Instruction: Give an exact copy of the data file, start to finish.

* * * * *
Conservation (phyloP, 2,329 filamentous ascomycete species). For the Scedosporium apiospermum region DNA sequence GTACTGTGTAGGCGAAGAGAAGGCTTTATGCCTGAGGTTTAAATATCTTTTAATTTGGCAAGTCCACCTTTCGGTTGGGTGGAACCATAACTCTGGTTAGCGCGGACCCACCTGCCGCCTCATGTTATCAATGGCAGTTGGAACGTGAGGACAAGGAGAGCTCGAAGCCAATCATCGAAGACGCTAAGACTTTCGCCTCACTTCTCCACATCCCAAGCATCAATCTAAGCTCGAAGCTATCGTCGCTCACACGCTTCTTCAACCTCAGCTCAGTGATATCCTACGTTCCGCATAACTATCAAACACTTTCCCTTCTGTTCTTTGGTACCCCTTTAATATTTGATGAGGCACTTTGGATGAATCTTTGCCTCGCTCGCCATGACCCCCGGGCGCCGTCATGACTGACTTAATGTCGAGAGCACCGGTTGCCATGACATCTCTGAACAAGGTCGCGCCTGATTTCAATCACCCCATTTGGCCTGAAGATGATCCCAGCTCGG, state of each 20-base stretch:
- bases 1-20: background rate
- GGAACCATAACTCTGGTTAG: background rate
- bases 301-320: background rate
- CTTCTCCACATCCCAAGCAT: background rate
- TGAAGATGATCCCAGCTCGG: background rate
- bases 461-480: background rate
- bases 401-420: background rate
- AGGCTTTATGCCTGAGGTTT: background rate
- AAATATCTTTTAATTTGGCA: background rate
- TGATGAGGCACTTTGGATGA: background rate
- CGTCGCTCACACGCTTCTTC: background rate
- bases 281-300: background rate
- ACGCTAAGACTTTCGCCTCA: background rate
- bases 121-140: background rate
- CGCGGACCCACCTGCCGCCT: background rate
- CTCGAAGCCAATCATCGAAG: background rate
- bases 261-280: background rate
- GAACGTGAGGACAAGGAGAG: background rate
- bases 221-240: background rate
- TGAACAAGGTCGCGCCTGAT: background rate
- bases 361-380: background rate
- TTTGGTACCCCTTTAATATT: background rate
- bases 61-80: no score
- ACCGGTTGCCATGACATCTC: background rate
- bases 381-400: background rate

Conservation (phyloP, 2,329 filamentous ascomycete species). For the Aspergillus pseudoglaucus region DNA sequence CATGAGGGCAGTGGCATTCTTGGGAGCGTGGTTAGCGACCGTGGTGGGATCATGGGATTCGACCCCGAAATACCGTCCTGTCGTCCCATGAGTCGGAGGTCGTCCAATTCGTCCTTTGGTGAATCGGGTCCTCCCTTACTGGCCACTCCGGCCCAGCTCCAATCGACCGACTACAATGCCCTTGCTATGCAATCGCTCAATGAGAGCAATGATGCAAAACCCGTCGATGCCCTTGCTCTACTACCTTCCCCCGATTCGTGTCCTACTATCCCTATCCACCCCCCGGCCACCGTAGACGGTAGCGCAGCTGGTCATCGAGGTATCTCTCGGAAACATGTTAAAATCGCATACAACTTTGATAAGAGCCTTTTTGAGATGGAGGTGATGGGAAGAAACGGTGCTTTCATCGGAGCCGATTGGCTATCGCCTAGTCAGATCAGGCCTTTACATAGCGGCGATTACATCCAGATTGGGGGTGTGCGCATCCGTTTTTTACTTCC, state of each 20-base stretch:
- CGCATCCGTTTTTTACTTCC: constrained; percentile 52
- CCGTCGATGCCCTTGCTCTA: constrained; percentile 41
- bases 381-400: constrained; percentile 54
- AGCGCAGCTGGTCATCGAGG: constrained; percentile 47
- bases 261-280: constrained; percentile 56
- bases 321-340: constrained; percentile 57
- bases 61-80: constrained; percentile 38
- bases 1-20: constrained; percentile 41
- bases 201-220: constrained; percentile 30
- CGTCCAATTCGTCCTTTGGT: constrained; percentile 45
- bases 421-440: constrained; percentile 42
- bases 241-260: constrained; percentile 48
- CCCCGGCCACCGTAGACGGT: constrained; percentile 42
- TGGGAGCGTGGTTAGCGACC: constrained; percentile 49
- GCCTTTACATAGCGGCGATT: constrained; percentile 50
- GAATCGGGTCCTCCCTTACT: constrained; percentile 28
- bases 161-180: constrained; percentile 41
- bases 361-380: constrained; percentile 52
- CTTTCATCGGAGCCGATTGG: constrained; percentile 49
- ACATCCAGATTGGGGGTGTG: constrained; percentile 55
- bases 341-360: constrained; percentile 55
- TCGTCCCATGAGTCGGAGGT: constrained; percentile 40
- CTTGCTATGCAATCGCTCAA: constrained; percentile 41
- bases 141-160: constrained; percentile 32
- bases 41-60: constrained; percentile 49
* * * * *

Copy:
Conservation (phyloP, 2,329 filamentous ascomycete species). For the Scedosporium apiospermum region DNA sequence GTACTGTGTAGGCGAAGAGAAGGCTTTATGCCTGAGGTTTAAATATCTTTTAATTTGGCAAGTCCACCTTTCGGTTGGGTGGAACCATAACTCTGGTTAGCGCGGACCCACCTGCCGCCTCATGTTATCAATGGCAGTTGGAACGTGAGGACAAGGAGAGCTCGAAGCCAATCATCGAAGACGCTAAGACTTTCGCCTCACTTCTCCACATCCCAAGCATCAATCTAAGCTCGAAGCTATCGTCGCTCACACGCTTCTTCAACCTCAGCTCAGTGATATCCTACGTTCCGCATAACTATCAAACACTTTCCCTTCTGTTCTTTGGTACCCCTTTAATATTTGATGAGGCACTTTGGATGAATCTTTGCCTCGCTCGCCATGACCCCCGGGCGCCGTCATGACTGACTTAATGTCGAGAGCACCGGTTGCCATGACATCTCTGAACAAGGTCGCGCCTGATTTCAATCACCCCATTTGGCCTGAAGATGATCCCAGCTCGG, state of each 20-base stretch:
- bases 1-20: background rate
- GGAACCATAACTCTGGTTAG: background rate
- bases 301-320: background rate
- CTTCTCCACATCCCAAGCAT: background rate
- TGAAGATGATCCCAGCTCGG: background rate
- bases 461-480: background rate
- bases 401-420: background rate
- AGGCTTTATGCCTGAGGTTT: background rate
- AAATATCTTTTAATTTGGCA: background rate
- TGATGAGGCACTTTGGATGA: background rate
- CGTCGCTCACACGCTTCTTC: background rate
- bases 281-300: background rate
- ACGCTAAGACTTTCGCCTCA: background rate
- bases 121-140: background rate
- CGCGGACCCACCTGCCGCCT: background rate
- CTCGAAGCCAATCATCGAAG: background rate
- bases 261-280: background rate
- GAACGTGAGGACAAGGAGAG: background rate
- bases 221-240: background rate
- TGAACAAGGTCGCGCCTGAT: background rate
- bases 361-380: background rate
- TTTGGTACCCCTTTAATATT: background rate
- bases 61-80: no score
- ACCGGTTGCCATGACATCTC: background rate
- bases 381-400: background rate

Conservation (phyloP, 2,329 filamentous ascomycete species). For the Aspergillus pseudoglaucus region DNA sequence CATGAGGGCAGTGGCATTCTTGGGAGCGTGGTTAGCGACCGTGGTGGGATCATGGGATTCGACCCCGAAATACCGTCCTGTCGTCCCATGAGTCGGAGGTCGTCCAATTCGTCCTTTGGTGAATCGGGTCCTCCCTTACTGGCCACTCCGGCCCAGCTCCAATCGACCGACTACAATGCCCTTGCTATGCAATCGCTCAATGAGAGCAATGATGCAAAACCCGTCGATGCCCTTGCTCTACTACCTTCCCCCGATTCGTGTCCTACTATCCCTATCCACCCCCCGGCCACCGTAGACGGTAGCGCAGCTGGTCATCGAGGTATCTCTCGGAAACATGTTAAAATCGCATACAACTTTGATAAGAGCCTTTTTGAGATGGAGGTGATGGGAAGAAACGGTGCTTTCATCGGAGCCGATTGGCTATCGCCTAGTCAGATCAGGCCTTTACATAGCGGCGATTACATCCAGATTGGGGGTGTGCGCATCCGTTTTTTACTTCC, state of each 20-base stretch:
- CGCATCCGTTTTTTACTTCC: constrained; percentile 52
- CCGTCGATGCCCTTGCTCTA: constrained; percentile 41
- bases 381-400: constrained; percentile 54
- AGCGCAGCTGGTCATCGAGG: constrained; percentile 47
- bases 261-280: constrained; percentile 56
- bases 321-340: constrained; percentile 57
- bases 61-80: constrained; percentile 38
- bases 1-20: constrained; percentile 41
- bases 201-220: constrained; percentile 30
- CGTCCAATTCGTCCTTTGGT: constrained; percentile 45
- bases 421-440: constrained; percentile 42
- bases 241-260: constrained; percentile 48
- CCCCGGCCACCGTAGACGGT: constrained; percentile 42
- TGGGAGCGTGGTTAGCGACC: constrained; percentile 49
- GCCTTTACATAGCGGCGATT: constrained; percentile 50
- GAATCGGGTCCTCCCTTACT: constrained; percentile 28
- bases 161-180: constrained; percentile 41
- bases 361-380: constrained; percentile 52
- CTTTCATCGGAGCCGATTGG: constrained; percentile 49
- ACATCCAGATTGGGGGTGTG: constrained; percentile 55
- bases 341-360: constrained; percentile 55
- TCGTCCCATGAGTCGGAGGT: constrained; percentile 40
- CTTGCTATGCAATCGCTCAA: constrained; percentile 41
- bases 141-160: constrained; percentile 32
- bases 41-60: constrained; percentile 49